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Year 1, Week 28, Day 3

I have a brief observation for today’s reading of Judges 19-20.

Today’s reading, as a part of the last segment of the Book of Judges, continues providing more detailed examples of Israel’s moral deterioration during the period of the Judges. These chapters illustrate the extent of the moral decay at this moment in Israel’s history. More importantly, the last five chapters give the examples that they do to make the case for Israel’s need for a godly king. Judges 19 opens with a statement that has also been used in the two previous chapters: “In those days, when there was no king in Israel” (Judges 19:1). Today’s reading narrates the account which involves, as the previous example did, a Levite. The men who should have been the most sensitive to the Law, are described as most despicable. What unfolds in Judges 19 and 20 is the nation of Israel engaged in something of a Civil War.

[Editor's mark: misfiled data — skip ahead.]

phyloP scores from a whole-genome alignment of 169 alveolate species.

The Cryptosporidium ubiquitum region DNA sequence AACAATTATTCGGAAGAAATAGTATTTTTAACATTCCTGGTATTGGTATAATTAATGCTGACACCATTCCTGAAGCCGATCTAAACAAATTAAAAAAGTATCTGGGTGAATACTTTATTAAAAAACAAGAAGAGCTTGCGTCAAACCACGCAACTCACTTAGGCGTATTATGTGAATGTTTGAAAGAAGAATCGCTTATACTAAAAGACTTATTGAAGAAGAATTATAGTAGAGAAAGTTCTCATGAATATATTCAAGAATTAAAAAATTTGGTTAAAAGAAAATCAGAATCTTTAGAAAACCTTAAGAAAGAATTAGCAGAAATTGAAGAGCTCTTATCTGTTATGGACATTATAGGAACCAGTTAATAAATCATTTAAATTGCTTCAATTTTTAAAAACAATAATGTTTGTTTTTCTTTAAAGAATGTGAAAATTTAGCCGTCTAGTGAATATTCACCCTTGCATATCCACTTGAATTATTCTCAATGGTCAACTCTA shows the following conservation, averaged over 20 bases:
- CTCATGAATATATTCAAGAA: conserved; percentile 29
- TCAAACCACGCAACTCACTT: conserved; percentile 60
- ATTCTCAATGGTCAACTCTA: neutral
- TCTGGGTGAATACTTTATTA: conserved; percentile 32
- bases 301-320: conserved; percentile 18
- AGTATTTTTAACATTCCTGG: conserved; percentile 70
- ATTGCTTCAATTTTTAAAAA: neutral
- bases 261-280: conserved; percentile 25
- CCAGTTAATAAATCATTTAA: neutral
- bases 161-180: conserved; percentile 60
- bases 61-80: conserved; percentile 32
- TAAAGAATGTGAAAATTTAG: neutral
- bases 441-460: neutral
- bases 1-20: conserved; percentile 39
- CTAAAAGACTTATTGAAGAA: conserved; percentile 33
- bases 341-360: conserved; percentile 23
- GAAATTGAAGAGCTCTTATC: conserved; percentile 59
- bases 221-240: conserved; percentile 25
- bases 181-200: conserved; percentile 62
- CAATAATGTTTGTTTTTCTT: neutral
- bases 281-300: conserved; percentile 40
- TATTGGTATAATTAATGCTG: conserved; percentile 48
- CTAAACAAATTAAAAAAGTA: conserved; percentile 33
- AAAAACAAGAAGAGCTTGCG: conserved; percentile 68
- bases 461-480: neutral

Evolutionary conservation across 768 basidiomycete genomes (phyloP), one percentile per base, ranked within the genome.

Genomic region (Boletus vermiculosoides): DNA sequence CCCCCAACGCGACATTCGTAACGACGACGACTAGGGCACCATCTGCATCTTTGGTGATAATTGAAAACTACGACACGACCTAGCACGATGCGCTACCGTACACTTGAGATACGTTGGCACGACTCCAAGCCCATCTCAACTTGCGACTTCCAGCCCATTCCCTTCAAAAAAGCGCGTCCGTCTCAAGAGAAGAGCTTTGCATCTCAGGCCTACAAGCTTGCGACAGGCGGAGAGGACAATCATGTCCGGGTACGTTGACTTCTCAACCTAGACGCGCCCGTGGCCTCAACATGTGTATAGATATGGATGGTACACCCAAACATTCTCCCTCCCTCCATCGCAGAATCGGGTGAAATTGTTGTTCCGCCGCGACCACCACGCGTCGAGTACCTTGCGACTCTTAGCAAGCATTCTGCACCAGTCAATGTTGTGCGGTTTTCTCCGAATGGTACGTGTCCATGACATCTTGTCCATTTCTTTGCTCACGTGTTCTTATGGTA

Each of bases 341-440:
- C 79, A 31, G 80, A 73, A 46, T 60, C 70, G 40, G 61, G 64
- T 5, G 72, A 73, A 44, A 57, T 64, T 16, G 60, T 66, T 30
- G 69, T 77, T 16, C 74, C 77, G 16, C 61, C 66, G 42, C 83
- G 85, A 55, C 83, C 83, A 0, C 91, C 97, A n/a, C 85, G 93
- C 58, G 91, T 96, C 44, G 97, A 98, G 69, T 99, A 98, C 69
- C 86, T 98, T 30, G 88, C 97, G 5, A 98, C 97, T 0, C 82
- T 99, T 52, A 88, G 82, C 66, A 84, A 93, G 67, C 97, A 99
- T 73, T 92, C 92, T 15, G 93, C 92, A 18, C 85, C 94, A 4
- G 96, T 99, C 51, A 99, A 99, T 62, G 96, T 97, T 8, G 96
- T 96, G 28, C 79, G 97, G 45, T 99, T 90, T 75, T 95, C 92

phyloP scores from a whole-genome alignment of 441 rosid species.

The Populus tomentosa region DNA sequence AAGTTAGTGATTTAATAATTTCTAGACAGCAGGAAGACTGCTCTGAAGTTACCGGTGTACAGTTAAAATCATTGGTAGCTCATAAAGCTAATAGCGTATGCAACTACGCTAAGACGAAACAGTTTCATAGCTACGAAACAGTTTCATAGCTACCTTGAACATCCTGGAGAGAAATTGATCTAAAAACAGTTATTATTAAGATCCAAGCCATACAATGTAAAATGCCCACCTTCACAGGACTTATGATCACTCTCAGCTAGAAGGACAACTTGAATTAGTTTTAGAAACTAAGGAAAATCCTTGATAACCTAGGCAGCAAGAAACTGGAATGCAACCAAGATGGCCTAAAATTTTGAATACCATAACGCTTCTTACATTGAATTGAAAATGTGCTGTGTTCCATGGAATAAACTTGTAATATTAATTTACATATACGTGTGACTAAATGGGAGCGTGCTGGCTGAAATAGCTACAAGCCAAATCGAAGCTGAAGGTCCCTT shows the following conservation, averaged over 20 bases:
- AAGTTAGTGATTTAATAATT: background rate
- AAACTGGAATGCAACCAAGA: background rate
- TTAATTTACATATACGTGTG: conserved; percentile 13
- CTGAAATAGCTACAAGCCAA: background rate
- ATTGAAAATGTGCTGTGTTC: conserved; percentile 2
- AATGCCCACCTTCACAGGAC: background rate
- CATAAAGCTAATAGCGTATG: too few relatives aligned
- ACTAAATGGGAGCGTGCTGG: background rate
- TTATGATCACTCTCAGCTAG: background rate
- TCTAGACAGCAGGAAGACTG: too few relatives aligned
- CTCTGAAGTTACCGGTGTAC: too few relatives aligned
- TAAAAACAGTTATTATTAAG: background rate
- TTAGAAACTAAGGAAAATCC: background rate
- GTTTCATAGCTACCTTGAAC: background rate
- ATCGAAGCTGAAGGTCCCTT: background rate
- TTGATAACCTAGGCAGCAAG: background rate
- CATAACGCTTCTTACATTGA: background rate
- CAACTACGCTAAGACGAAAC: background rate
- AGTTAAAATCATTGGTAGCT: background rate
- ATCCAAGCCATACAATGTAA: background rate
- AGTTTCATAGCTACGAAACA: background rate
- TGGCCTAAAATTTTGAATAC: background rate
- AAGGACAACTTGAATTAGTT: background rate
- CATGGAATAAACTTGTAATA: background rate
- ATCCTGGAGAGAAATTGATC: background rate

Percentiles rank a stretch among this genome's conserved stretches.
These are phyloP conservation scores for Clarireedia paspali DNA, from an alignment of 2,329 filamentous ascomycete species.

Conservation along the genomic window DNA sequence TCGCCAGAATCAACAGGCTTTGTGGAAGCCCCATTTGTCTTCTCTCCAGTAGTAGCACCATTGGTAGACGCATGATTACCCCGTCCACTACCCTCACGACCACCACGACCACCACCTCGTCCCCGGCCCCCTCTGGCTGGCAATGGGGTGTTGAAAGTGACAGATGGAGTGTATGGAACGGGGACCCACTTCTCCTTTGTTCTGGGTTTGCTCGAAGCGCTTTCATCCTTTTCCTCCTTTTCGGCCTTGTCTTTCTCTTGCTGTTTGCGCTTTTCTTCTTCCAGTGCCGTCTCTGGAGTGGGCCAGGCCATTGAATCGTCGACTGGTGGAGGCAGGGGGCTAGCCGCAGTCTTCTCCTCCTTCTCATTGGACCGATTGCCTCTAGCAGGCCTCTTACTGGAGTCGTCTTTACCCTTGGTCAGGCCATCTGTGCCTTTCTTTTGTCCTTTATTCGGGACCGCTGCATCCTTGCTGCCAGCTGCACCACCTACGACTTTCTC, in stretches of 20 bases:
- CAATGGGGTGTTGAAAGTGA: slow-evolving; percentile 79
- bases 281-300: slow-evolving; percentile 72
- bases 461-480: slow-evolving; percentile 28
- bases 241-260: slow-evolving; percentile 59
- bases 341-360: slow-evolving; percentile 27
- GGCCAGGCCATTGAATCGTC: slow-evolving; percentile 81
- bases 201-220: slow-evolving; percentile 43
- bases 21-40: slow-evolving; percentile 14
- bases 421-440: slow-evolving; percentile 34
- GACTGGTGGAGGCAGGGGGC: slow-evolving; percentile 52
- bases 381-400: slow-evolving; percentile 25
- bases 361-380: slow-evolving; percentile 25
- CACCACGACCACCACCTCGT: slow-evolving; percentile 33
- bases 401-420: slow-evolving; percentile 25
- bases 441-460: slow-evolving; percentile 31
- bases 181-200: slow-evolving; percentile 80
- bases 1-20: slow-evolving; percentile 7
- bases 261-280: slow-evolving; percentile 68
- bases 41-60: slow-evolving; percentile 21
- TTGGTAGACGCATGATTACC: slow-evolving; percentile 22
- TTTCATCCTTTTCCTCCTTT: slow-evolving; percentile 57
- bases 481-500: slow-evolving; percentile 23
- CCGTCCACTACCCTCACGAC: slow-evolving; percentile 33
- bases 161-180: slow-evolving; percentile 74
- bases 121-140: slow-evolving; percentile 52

One of the things that struck me from today’s reading is the clarity in which the LORD reveals that is morally corrupt and unfaithful to the covenant, they destroy themselves: “Blessed is the nation whose God is the LORD, the people whom he has chosen as his heritage!” (Psalm 33:12). Israel’s actions are clearly wicked. They are not distinct from the nations, but imitate the nations. The parallels between Israel and pagan nations is seen in how the account of the Levite and his concubine play out. Horrible things unfold in the town of Gibeah with some of the men from the tribe of Benjamin. The wickedness recorded was not occurring in a pagan town but in a town belonging to Israel.

There are many layers of disgust in today’s reading. We first learn of a Levite from Ephraim who makes his way to Judah. The Levite takes a concubine for his wife, who is unfaithful to him, and runs away to her father in Bethlehem. The concubine’s father seeks to detain the Levite, but he eventually leaves with his wife. As they head back home they refuse to stay in the city of Jebus, reasoning, “We will not turn aside into the city of foreigners, who do not belong to the people of Israel, but we will pass on to Gibeah” (Judges 19:12). The Levite knows it is not safe to dwell among pagans. The tragic irony is that the wickedness that awaits them is as bad as any they might encounter in a pagan city.